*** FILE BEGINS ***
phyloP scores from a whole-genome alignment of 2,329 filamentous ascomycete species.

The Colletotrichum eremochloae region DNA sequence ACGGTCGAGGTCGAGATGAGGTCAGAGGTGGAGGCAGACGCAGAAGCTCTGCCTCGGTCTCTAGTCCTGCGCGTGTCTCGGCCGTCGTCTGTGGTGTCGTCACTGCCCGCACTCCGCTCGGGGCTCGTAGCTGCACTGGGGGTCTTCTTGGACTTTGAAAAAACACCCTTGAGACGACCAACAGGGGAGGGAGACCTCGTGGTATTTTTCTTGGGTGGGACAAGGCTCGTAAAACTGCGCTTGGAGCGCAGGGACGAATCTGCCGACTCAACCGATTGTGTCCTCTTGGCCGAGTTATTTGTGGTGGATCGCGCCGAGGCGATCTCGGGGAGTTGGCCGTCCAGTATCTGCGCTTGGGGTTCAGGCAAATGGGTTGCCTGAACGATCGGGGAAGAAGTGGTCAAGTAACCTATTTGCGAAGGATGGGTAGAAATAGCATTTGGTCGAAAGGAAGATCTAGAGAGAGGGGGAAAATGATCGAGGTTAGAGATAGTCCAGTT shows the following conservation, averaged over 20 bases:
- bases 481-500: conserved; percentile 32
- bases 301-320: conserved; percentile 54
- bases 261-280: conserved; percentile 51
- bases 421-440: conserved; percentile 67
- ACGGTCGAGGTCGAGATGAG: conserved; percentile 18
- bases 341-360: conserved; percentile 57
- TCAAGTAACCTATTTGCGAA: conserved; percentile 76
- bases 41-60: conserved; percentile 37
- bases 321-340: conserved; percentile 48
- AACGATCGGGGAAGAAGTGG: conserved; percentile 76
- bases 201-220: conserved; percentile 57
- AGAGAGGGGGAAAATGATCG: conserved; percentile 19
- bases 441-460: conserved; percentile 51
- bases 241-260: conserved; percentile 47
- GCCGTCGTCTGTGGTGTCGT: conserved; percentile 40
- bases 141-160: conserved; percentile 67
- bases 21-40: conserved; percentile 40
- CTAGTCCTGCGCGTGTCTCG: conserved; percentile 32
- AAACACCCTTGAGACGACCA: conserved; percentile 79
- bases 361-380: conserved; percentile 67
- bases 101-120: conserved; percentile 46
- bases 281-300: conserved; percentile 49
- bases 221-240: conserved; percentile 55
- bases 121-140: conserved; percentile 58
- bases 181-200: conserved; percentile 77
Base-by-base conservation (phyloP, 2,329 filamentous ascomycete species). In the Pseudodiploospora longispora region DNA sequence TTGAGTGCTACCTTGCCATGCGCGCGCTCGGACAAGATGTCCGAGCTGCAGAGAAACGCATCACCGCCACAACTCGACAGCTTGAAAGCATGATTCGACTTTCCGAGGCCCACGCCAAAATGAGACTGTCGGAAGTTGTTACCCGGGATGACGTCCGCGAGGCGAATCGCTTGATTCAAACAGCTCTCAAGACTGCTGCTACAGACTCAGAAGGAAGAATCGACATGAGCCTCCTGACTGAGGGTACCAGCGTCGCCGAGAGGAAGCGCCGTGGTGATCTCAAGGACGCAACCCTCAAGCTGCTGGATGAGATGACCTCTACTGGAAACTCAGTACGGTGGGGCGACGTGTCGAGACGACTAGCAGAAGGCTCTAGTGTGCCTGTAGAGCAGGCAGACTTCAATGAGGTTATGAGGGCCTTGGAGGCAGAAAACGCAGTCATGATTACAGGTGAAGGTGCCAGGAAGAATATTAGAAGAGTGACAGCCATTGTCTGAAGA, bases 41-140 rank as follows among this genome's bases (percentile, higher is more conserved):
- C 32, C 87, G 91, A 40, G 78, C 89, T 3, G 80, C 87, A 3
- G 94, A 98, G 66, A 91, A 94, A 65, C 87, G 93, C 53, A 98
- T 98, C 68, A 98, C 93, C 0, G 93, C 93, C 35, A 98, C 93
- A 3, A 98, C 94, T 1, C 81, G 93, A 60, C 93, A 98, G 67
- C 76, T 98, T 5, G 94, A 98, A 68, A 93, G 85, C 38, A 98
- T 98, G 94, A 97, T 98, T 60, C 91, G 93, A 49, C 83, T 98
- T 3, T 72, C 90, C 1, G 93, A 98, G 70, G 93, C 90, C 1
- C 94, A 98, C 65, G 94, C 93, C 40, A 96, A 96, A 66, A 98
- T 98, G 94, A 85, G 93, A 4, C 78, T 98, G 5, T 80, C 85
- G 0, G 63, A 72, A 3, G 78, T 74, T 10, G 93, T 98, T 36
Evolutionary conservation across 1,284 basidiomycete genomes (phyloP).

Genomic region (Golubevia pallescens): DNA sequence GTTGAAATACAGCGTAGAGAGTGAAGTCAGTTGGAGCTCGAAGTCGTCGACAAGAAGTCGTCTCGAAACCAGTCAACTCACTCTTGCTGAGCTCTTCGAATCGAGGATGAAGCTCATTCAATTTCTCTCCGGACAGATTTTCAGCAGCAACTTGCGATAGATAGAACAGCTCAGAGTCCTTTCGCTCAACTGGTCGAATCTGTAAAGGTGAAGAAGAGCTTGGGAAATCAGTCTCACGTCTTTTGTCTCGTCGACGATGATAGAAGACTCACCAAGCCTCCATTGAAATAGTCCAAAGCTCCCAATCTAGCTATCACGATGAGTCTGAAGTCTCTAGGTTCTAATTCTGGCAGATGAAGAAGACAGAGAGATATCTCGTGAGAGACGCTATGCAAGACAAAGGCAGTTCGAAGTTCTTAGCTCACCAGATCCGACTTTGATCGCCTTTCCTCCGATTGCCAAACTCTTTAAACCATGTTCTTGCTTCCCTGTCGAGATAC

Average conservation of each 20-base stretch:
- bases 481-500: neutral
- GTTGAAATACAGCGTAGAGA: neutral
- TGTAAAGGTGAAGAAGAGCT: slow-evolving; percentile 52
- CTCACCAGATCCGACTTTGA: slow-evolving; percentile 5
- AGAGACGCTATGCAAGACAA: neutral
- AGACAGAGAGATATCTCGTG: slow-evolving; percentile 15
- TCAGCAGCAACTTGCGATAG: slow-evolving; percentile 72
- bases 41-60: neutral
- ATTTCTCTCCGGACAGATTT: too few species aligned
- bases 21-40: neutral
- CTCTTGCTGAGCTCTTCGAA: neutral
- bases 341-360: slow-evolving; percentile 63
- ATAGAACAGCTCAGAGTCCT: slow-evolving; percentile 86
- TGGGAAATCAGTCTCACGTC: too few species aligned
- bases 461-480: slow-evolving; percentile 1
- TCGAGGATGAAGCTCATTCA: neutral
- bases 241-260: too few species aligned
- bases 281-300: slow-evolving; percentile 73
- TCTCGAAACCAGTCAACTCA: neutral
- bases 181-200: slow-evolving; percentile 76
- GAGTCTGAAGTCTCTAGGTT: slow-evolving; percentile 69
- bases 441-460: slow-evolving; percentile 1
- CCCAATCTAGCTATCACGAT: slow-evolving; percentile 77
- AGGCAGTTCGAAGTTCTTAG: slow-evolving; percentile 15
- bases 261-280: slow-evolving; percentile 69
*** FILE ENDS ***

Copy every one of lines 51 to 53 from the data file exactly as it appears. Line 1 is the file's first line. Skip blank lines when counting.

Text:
- bases 21-40: neutral
- CTCTTGCTGAGCTCTTCGAA: neutral
- bases 341-360: slow-evolving; percentile 63